UPMC/University of Pittsburgh Schools of the Health Sciences
The UPMC Sports Medicine Concussion Program was the first of its kind when it opened its doors in 2000. It has remained the largest ever since, serving as an international leader in this still-evolving discipline. To better meet the needs of patients among the estimated 1.7 to 3 million Americans afflicted by this injury each year, the Concussion Program moved in January 2012 to a newly constructed wing dedicated to individualized care.
A powerful new imaging technique called High Definition Fiber Tracking (HDFT) will allow doctors to clearly see for the first time neural connections broken by traumatic brain injury (TBI) and other disorders, much like X-rays show a fractured bone, according to researchers from the University of Pittsburgh in a report published online today in the Journal of Neurosurgery. HDFT could provide an objective way of identifying brain injury, predicting outcome and planning rehabilitation.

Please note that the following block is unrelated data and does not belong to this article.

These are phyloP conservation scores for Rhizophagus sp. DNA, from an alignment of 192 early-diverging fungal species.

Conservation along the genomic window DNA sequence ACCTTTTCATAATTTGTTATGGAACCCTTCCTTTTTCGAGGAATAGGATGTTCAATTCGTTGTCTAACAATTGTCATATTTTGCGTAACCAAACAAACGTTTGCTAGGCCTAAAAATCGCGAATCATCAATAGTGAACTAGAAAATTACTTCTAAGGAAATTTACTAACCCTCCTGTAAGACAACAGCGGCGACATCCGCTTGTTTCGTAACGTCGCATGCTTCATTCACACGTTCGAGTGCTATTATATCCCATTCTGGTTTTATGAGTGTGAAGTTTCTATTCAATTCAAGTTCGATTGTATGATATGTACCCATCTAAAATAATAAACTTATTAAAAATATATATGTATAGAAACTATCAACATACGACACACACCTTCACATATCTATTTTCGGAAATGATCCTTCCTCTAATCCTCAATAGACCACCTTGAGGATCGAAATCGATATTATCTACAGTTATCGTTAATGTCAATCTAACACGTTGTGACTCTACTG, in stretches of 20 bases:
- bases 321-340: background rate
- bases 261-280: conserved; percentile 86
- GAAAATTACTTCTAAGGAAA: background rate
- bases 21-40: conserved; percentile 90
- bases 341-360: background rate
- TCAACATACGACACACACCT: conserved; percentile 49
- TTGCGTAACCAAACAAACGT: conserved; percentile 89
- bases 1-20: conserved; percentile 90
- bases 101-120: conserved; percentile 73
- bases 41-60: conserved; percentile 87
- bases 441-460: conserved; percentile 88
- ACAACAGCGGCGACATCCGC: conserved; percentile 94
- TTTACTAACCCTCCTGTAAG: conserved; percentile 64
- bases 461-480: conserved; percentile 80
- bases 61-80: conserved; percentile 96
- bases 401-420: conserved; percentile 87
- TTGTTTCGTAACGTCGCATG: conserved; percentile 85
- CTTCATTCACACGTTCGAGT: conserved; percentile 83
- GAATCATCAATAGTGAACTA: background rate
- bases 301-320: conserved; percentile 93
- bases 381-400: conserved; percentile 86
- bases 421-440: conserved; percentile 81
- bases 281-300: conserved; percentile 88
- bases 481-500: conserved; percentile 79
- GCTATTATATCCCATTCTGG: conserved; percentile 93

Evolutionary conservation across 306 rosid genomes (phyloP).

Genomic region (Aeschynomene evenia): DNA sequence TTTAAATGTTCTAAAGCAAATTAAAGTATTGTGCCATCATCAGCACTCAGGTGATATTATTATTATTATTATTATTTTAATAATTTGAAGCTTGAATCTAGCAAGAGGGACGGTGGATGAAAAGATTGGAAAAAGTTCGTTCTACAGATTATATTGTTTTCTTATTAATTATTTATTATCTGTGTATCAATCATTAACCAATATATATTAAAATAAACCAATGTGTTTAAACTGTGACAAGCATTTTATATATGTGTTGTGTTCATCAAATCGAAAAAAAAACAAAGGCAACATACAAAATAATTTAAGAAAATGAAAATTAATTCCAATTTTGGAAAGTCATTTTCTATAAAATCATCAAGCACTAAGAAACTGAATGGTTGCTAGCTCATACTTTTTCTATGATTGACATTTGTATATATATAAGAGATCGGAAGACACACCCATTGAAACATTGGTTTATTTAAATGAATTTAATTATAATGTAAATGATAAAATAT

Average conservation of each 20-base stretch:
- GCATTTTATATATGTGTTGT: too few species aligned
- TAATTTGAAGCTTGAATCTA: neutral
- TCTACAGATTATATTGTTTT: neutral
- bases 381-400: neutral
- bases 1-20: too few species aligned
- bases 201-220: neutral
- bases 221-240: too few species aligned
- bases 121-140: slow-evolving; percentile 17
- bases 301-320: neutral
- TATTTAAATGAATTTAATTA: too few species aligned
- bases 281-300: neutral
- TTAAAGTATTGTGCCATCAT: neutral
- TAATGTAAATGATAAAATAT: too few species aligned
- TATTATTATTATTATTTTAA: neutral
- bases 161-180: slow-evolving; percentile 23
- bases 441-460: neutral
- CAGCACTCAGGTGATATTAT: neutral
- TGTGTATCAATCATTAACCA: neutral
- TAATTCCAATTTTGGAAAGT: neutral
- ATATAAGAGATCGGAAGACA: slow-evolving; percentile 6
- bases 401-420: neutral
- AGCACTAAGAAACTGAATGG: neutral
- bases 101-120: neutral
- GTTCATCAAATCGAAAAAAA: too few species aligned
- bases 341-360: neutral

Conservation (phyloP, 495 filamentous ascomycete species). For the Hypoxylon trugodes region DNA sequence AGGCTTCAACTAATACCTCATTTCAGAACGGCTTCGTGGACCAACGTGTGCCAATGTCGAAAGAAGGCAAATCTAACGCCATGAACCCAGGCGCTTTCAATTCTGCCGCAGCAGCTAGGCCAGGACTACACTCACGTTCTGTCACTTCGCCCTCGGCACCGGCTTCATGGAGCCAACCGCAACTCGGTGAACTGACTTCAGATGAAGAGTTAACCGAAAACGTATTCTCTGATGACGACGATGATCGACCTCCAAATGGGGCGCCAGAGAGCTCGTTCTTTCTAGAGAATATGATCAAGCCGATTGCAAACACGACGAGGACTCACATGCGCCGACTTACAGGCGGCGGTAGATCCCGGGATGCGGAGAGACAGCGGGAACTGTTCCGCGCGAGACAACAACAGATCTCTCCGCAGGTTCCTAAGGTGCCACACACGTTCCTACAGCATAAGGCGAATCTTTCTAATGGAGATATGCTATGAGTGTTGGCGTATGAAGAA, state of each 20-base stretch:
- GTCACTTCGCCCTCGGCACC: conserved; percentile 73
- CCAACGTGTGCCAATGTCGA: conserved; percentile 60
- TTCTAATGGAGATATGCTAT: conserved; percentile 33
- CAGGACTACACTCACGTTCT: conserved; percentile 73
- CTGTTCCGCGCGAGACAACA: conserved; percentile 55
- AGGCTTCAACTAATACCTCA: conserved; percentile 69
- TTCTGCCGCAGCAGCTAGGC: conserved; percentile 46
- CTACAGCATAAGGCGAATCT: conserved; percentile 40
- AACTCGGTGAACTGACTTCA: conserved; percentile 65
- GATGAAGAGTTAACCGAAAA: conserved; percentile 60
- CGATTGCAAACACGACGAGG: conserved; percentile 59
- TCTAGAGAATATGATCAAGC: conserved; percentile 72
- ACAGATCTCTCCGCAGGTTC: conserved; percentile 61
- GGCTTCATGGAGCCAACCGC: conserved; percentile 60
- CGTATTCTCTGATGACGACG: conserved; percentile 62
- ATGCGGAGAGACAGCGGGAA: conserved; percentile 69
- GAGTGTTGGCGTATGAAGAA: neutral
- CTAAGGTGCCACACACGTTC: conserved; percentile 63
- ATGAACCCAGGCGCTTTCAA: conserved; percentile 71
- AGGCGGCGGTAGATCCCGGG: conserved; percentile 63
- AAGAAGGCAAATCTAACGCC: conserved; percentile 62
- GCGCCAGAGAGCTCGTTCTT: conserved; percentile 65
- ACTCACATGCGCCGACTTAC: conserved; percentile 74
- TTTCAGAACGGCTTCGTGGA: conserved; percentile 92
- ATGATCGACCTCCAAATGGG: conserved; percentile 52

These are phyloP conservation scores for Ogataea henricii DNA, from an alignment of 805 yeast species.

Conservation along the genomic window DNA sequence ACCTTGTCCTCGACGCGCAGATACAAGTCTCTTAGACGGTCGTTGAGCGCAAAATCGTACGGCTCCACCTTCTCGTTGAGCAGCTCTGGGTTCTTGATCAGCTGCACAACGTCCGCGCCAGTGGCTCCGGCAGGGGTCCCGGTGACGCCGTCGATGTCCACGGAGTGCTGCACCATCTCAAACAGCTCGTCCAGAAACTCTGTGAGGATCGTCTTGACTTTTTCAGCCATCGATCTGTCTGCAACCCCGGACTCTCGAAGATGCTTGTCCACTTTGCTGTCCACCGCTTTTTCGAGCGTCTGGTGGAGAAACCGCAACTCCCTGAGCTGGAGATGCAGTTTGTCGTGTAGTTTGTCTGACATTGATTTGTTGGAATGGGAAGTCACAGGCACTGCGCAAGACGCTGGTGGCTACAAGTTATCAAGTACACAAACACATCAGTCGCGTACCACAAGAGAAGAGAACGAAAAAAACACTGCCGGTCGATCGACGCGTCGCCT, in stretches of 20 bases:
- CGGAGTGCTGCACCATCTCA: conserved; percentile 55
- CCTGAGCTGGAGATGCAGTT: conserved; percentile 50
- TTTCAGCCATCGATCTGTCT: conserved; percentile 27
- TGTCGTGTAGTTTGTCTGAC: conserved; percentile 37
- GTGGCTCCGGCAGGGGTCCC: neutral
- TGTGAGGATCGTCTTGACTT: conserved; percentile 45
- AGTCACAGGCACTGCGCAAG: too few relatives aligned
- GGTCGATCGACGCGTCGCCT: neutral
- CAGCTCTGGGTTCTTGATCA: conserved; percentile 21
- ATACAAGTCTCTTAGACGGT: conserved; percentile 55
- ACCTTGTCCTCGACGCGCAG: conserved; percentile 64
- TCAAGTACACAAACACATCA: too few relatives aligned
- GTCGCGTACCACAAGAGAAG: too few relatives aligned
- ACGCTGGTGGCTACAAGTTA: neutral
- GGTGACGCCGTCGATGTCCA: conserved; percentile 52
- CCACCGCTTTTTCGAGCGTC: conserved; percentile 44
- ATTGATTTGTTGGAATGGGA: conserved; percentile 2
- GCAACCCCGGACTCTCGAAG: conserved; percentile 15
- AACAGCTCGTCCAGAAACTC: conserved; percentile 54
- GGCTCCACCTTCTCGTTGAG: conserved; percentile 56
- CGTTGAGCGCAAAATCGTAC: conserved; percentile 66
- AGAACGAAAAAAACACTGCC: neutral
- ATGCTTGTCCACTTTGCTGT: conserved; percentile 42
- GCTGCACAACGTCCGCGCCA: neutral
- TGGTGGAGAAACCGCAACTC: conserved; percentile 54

Seven years after a motorcycle accident damaged his spinal cord and left him paralyzed, 30-year-old Tim Hemmes reached up to touch hands with his girlfriend in a painstaking and tender high-five. Mr. Hemmes is the first to partake in a new trial intended to assess whether the thoughts of a person with spinal cord injury can be picked up by a brain computer interface (BCI) to control the movement of an external device.
Based on groundbreaking research and experience in solid-organ transplants, the University of Pittsburgh Medical Center (UPMC) is beginning a novel clinical study on human hand transplantation that seeks to reduce the use of immunosuppressive drugs and their damaging side effects for patients.